Psychosocial components of cardiac recovery and rehabilitation attendance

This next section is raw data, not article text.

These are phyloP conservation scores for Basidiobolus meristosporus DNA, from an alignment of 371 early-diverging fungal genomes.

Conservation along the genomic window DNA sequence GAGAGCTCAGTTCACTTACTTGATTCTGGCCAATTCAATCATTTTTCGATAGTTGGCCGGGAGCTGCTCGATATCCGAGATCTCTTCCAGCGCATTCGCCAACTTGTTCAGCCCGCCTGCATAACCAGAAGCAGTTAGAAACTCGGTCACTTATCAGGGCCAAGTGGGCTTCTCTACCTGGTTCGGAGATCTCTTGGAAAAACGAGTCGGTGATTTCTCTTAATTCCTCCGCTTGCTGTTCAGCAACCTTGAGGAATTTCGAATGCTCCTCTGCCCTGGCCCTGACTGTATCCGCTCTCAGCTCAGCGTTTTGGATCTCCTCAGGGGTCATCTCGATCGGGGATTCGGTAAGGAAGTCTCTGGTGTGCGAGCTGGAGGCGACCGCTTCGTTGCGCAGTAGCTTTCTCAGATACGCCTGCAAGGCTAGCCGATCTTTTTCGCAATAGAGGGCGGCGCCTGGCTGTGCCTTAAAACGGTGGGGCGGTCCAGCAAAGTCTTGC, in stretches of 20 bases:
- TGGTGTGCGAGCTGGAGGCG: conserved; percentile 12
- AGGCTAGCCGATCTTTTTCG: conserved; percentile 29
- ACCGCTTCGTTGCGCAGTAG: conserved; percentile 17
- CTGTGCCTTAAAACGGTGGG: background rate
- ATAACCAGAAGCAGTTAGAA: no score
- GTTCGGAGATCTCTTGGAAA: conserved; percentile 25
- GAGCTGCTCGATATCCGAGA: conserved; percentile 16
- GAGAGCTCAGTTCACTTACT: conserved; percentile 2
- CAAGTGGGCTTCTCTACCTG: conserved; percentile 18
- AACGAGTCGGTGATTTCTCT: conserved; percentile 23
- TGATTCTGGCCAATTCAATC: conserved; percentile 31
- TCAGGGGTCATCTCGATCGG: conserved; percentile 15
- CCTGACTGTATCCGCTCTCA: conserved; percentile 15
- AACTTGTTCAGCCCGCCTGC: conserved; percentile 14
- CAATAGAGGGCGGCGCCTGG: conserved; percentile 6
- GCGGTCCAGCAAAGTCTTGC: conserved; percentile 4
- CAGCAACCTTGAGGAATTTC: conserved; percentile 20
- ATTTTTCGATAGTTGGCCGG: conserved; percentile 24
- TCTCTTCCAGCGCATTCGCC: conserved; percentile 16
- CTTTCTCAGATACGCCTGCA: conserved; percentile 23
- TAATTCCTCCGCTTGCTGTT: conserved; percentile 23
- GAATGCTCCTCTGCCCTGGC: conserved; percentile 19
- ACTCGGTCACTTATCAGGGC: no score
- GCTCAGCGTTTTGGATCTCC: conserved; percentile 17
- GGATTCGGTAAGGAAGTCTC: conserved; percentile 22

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OBJECTIVE: To examine the relations between demographic factors, specific psychosocial factors, and cardiac rehabilitation attendance. DESIGN: Cohort, repeated measures design. SETTING: A large tertiary care centre in western Canada PATIENTS: 304 consecutive consenting patients discharged following acute myocardial infarction and/or coronary artery bypass graft surgery. MAIN OUTCOME MEASURES: The Jenkins self-efficacy expectation scales and activity checklists of behaviour performance for maintaining health and role resumption, modified version of the self-motivation inventory, and the shortened social support scale. RESULTS: Those who had higher role resumption behaviour performance scores at two weeks after discharge were significantly less likely to attend cardiac rehabilitation programmes. At six months after discharge, those who attended cardiac rehabilitation demonstrated higher health maintenance self-efficacy expectation and behaviour performance scores. Health maintenance self-efficacy expectation and behaviour performance improved over time. Women reported less social support but showed greater improvement in health maintenance self-efficacy expectation. Changes in self-efficacy scores were unrelated to-but changes in health maintenance behaviour performance scores were strongly associated with-cardiac rehabilitation attendance. CONCLUSIONS: Cardiac patients and practitioners may have misconceptions about the mandate and potential benefits of rehabilitation programmes. Patients who resumed role related activities early and more completely apparently did not see the need to "rehabilitate" while those who attended cardiac rehabilitation programmes enhanced their secondary prevention behaviours.
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